Today I finished a book on mission entitled, Prophetic Dialogue: Reflections on Christian Mission Today. The work is offered by two Catholic missiologists, Stephen Bevans and Roger Schroeder.
I will go ahead and say this up front: This has been one of the best books on mission that I have ever read. It is spot on in considering many of the missional practices needed in our world today.
That mission should be walked out as prophetic dialogue. If mission is to be properly effective, it must embrace both sides of the mission coin, being both prophetic and dialogical. Continue reading
As part of my studies at Fuller, I’m currently reading Paul Hiebert’s Transforming Worldviews: An Anthropological Understanding of How People Change. Because this doctoral degree is essentially focused in intercultural, mission and leadership studies, our professors want us giving some of our time to the field of anthropology, or the study of peoples.
This work has been excellent thus far. Not because it simply lays out bullet-point beliefs of other peoples or religions. Rather, Hiebert’s work emphasizes the point of how people have come to hold the worldview they hold. Continue reading
Currently I’m working towards my Doctor of Intercultural Studies/Missiology with Fuller Theological Seminary. The theme of my dissertation will be the impact that missional formation (both missional learning and praxis) has upon spiritual formation. We usually focus on how spiritual formation (or spiritual growth) leads to mission. But I am convinced of the reverse as well: missional formation will lead to the church’s spiritual formation. My short time of research thus far has not led me to many works that focus on this angle. And I’m particularly considering this topic and its effect amongst emerging creative folk, which is the context of those I participate with in work and ministry each day at Visible Music College.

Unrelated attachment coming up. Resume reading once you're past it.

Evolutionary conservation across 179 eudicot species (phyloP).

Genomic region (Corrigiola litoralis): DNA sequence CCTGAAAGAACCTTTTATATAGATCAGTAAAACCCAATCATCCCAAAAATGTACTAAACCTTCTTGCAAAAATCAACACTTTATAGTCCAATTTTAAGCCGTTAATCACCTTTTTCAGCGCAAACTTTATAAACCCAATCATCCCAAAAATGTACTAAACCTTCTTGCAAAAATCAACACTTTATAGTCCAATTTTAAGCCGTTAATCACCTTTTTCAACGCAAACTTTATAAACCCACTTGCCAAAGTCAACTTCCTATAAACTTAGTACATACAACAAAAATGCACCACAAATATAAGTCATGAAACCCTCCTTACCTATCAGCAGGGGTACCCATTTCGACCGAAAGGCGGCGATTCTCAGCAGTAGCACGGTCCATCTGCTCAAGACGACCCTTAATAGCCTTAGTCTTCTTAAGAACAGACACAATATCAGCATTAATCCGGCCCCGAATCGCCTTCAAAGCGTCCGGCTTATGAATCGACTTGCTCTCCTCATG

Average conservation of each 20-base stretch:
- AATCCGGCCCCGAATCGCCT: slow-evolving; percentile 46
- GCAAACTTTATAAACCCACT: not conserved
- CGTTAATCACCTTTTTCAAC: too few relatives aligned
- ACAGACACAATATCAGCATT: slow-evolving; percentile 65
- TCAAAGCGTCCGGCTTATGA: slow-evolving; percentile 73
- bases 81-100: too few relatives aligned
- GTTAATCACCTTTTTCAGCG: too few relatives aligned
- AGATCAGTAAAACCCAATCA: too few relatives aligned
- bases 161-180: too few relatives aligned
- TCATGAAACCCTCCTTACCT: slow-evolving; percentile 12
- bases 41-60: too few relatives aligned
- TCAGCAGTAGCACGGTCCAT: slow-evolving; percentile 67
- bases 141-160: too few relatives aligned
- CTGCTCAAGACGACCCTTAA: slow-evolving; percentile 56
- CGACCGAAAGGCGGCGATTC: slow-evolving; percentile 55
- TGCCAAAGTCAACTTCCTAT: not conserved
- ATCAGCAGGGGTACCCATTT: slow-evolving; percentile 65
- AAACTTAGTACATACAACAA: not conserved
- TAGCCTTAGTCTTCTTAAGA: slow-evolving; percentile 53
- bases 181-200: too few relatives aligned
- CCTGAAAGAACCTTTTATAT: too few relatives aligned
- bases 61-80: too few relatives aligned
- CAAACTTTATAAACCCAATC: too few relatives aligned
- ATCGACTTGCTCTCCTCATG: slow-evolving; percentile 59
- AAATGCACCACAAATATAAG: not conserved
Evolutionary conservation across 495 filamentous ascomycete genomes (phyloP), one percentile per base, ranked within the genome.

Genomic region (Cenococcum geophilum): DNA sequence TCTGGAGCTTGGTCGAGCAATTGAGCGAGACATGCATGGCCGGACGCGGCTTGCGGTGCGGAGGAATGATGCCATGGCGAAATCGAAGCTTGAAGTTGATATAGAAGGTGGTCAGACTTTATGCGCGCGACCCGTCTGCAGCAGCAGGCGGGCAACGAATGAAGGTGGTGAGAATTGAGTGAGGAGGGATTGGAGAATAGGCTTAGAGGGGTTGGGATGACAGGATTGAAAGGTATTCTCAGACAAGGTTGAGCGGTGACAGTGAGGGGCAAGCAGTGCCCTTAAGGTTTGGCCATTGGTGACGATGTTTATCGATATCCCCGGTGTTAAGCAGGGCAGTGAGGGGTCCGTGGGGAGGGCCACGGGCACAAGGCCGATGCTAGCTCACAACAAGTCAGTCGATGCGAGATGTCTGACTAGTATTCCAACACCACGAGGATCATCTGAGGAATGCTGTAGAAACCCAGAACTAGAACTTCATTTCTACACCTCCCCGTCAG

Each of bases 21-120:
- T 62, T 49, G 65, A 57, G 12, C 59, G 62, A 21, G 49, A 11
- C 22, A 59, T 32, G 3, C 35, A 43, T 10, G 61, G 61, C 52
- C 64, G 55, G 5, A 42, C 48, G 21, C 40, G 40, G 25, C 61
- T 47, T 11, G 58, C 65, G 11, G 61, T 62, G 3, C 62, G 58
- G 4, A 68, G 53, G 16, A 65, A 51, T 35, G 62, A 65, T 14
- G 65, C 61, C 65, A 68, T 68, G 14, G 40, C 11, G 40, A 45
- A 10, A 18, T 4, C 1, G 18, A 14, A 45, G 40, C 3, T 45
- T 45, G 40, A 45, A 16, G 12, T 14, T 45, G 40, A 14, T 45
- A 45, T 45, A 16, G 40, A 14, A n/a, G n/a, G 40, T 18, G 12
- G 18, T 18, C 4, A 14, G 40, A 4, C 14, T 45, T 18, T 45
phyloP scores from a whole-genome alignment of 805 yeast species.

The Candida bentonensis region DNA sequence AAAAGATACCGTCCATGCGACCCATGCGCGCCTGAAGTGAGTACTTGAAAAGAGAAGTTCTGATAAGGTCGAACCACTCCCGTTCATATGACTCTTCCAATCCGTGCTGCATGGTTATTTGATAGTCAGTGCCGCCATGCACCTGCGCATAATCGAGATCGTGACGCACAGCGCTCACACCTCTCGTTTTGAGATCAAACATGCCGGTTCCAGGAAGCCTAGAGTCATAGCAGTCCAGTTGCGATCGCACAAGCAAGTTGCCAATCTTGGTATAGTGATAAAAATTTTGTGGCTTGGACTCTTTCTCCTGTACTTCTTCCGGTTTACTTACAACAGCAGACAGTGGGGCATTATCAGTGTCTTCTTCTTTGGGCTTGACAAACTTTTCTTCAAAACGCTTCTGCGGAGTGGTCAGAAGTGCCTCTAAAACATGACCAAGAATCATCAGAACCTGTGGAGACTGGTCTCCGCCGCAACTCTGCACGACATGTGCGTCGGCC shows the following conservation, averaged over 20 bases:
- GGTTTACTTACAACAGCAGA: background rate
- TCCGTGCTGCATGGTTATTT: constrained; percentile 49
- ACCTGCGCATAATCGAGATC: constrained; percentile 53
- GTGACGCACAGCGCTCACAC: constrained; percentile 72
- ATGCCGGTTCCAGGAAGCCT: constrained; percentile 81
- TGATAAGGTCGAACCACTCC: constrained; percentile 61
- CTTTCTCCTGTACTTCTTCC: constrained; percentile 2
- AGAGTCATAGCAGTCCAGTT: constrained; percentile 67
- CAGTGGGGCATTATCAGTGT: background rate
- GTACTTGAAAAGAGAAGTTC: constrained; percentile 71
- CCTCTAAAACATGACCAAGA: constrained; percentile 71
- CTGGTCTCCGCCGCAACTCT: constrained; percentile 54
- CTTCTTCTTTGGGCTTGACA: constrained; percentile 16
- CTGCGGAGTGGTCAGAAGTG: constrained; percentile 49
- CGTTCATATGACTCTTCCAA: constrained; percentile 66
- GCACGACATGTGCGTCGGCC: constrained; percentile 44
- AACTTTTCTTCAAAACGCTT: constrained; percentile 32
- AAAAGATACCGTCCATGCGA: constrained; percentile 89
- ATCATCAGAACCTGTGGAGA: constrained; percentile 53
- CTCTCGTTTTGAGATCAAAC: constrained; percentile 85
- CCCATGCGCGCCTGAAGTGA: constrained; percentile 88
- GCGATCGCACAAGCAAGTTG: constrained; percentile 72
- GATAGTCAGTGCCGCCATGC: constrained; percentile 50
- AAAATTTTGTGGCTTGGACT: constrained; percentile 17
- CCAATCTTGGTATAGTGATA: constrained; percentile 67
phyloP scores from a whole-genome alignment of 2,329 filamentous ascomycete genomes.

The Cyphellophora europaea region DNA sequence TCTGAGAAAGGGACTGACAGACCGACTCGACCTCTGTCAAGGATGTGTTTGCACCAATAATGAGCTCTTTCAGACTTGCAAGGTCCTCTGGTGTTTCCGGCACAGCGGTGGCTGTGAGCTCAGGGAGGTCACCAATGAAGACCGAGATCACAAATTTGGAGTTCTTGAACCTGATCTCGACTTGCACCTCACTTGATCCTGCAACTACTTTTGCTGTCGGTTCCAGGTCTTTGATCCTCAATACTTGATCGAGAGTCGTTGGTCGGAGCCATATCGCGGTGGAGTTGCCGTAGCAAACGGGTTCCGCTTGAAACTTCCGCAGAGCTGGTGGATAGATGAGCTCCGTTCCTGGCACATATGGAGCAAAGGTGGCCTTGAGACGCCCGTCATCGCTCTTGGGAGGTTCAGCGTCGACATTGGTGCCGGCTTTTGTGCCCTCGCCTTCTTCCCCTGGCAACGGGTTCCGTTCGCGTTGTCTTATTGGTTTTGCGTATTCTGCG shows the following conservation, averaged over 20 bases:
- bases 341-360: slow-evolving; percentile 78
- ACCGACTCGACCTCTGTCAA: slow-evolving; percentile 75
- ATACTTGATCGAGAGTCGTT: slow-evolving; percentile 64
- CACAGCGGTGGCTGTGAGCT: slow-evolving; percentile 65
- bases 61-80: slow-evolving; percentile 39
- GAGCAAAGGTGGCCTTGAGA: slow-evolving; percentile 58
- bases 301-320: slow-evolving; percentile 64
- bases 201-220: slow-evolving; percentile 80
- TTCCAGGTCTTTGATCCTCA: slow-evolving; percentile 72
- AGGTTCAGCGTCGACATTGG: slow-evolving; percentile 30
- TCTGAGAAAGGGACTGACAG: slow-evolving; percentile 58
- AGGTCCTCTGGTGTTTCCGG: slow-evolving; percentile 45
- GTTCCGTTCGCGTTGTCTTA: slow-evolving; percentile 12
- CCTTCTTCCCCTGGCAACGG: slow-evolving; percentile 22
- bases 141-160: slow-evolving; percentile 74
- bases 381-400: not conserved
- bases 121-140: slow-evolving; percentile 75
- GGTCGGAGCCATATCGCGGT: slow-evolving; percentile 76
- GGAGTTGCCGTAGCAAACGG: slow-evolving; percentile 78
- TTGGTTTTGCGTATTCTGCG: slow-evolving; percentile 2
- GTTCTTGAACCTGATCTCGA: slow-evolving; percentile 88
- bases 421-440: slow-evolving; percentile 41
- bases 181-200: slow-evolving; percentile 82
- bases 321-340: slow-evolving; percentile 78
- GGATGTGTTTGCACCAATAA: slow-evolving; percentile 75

Tonight I was reviewing a certain work on mission: The Changing Face of World Missions: Engaging Contemporary Issues and Trends. It’s a book that deals with 12 issues of change in our world today and how the church needs to rethink mission (both globally and locally) in light of these issues. It has some good stuff we need to think through as we participate in mission in the 21st century. Continue reading
Today was somewhat significant for me. I’m headed on a new journey. A journey I’ve been wanting to walk for some time, but only now has it been realized. Today I began my studies toward my doctorate. Continue reading
Back in fall, Brazos Press sent over a copy of Scot McKnight’s newest release, Kingdom Conspiracy: Returning to the Radical Mission of the Local Church. I am very grateful for the book, as I appreciate McKnight’s biblical-theological approaches.
Scot McKnight, professor at Northern Seminary, is one of the leading New Testament scholars of today. In all, this was a needed book in the discussion around our understanding of three key theological areas: the kingdom of God, church and mission. Continue reading